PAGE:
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Fridge: The Suite Life of Zack and Cody
Fridge Brilliance
  • At first, one wonders why London's private submarine would have torpedo tubes. When one considers that the controls are all in Russian, and the former Soviet republics are notorious for selling off surplus military hardware, one realizes it's most likely an old Soviet diesel sub.
  • London's flanderization from slightly stupid to too dumb to live can be explained in the episode London's Apprentice. London is mentioned to have once worn a solid golid bikini. This bikini sank and we are given the following exchange it can be taken by this exchange that London stopped breathing while wearing this bikini causing oxygen to be cut off from the brain. After 4 minutes or so this could lead to brain damage which could explain her flanderization into a complete ditz from a slightly stupid girl in the original series.
    • Except an episode of The Suite Life On Deck reveals that she was making herself more stupid due to her growing self doubt and self image issues. when Bailey gives her what she thinks is a chemical to increase brain power she becomes a genius. When they tell her, she becomes a ditz again, Bailey concludes it's her confidence and self image to blame.
    Moseby: Well, who was the first to wear a solid gold bikini?
    London: Me. I sank like a rock, but I met lots of cute lifeguards... and doctors, and briefly... Elvis.
  • Why did Bailey get into Yale when Cody didn't? She's from a low income family which gives a better story of overcoming adversity.
  • At first, London's ditzy comment about being a missing person in one episode seems in character. But, at the episode's ending, we learn that she is the missing person, Richard Gold.

Fridge Horror
  • Suite Life on Deck: in the 'fairytales' episode, where each of the Acts is a classic fairy tale, retold with the characters from the show in the places of the characters in the fairy tale. Pretty standard stuff for a Disney Sitcom. Each of the stories uses the Framing Device of it being one of the character's dream. Also standard. The strange part? London's dream, which is a retelling of "Snow White", has London herself as the evil queen, with Bailey as Snow. It ends with the Queen eating her own poison apple and collapsing in the woods. So, London, a.k.a. vapid personified, has a dream in which she is the villain, and the story ends with her dying alone? Um, wow. Could this possibly mean that she knows how shallow she really is — as vain as an Evil Queen who would murder someone for being prettier than she is — and possibly even resents that part of her personality so much that her death is literally referred to in her own dream as being a Happy Ending? In other words, London, at some subconscious level, hates herself and wants to die? Probably even without consciously realizing it? Talk about dark for Disney... true, it might have been entirely unintentional on the part of the writers, but it brings up certain questions, that's for sure.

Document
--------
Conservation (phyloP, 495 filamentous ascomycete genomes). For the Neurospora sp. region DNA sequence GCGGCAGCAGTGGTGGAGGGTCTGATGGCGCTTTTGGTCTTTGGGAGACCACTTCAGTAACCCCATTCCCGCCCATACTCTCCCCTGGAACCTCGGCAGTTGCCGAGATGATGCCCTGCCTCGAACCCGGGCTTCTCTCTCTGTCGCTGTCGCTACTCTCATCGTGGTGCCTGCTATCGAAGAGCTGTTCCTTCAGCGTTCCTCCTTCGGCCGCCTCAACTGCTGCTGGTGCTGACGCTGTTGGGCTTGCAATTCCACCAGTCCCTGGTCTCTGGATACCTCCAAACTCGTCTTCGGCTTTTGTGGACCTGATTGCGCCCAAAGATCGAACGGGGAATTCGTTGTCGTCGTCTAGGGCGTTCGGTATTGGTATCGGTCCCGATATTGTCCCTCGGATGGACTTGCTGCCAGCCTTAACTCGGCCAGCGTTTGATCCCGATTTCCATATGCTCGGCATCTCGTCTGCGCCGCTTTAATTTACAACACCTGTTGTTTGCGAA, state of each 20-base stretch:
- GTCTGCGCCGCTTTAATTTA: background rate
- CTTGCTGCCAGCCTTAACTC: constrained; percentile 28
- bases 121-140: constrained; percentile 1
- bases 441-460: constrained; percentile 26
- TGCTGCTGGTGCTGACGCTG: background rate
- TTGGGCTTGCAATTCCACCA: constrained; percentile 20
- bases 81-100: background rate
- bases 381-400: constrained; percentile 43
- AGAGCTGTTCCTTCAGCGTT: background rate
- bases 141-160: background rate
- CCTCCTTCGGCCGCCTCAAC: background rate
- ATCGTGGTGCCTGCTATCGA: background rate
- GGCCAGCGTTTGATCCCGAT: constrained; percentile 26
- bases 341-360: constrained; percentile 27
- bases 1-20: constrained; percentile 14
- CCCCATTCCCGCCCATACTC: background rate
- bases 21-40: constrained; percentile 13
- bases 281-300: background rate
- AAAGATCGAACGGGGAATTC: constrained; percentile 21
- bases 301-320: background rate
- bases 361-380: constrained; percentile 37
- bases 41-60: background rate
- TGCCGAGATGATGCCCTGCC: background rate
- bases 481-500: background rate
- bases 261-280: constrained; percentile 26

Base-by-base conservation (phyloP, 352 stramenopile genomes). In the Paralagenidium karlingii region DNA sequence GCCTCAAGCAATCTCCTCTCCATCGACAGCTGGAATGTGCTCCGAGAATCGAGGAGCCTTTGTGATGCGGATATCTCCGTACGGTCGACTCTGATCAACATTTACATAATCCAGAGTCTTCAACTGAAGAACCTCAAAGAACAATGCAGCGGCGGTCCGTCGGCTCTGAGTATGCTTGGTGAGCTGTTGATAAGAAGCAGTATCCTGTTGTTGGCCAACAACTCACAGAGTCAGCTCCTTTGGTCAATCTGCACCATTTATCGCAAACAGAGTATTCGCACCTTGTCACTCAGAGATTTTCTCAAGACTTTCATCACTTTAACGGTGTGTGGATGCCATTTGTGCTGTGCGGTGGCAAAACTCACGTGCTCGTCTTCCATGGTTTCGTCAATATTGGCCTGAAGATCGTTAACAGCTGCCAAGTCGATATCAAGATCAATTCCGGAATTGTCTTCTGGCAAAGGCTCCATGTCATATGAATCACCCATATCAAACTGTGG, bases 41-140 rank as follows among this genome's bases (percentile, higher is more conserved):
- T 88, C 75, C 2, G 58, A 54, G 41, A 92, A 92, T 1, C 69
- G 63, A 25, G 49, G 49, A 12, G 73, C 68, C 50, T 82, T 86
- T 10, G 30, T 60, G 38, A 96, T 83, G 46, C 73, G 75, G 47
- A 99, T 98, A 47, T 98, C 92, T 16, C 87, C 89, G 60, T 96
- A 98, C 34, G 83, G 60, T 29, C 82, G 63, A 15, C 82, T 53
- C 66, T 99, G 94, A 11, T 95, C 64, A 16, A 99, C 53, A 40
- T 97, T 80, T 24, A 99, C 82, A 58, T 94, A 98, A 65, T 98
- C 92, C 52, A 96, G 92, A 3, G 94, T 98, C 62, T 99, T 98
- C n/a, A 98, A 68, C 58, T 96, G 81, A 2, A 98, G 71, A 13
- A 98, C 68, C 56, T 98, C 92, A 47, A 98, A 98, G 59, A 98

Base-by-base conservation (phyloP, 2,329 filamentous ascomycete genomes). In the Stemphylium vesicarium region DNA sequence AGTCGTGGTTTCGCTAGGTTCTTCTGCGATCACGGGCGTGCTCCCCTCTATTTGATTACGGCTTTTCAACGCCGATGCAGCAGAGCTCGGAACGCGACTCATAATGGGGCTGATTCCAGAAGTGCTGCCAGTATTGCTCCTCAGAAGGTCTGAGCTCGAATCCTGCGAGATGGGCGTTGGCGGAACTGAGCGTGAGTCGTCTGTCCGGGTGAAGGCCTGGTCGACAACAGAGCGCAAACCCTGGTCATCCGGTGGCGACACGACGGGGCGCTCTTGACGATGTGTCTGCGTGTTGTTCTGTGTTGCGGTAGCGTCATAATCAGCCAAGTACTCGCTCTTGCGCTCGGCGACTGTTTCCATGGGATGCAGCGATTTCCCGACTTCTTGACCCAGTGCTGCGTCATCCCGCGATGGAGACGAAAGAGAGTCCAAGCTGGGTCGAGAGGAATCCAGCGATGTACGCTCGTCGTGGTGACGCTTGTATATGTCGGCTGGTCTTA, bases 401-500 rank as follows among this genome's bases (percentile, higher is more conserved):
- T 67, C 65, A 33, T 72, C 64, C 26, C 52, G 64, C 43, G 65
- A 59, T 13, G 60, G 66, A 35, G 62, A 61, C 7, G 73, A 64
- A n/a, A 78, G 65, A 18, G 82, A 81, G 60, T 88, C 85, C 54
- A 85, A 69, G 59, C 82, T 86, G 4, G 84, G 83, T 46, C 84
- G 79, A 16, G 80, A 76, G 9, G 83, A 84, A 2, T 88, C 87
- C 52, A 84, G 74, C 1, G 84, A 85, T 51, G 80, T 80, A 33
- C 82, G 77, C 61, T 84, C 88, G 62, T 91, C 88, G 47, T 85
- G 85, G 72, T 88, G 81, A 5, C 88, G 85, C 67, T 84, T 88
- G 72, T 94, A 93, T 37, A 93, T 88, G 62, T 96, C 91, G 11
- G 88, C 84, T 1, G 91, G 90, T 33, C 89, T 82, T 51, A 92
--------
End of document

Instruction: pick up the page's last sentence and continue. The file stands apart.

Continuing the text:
• Because of crossovers, vampires exist in The Suite Life of Zack and Cody, Suite Life On Deck, That's So Raven, Hannah Montana, Wizards of Waverly Place, and Cory in the House.
    • Vampires are the least of everybody's worries. Some of the creatures Wizards of Waverly Place unleashed upon the DCLAU are downright nightmarish.
  • In the episode "The Suite Life Goes Hollywood Part 1" of The Suite Life of Zack and Cody, the viewer sees the television writers talking to Zack and Cody about their Zany Schemes. We hear one taken out of context, about a monkey that's still in the hotel vents... given some more thought, if that poor monkey is still in the vents, it could be starving or left to perish. On top of that, any guests hearing its anguished cries from the vent might be pretty frightened.
  • In one episode, London comes via helicopter to rescue Maddie from a Summer camp. The helicopter crashes offscreen when she's in a cabin. Either everyone ignores the pilot, or London was flying the helicopter herself and left it idling outside the camp.
    • Its a toss up as to whether the idea of an ignored dead pilot or that of London flying is more disturbing.

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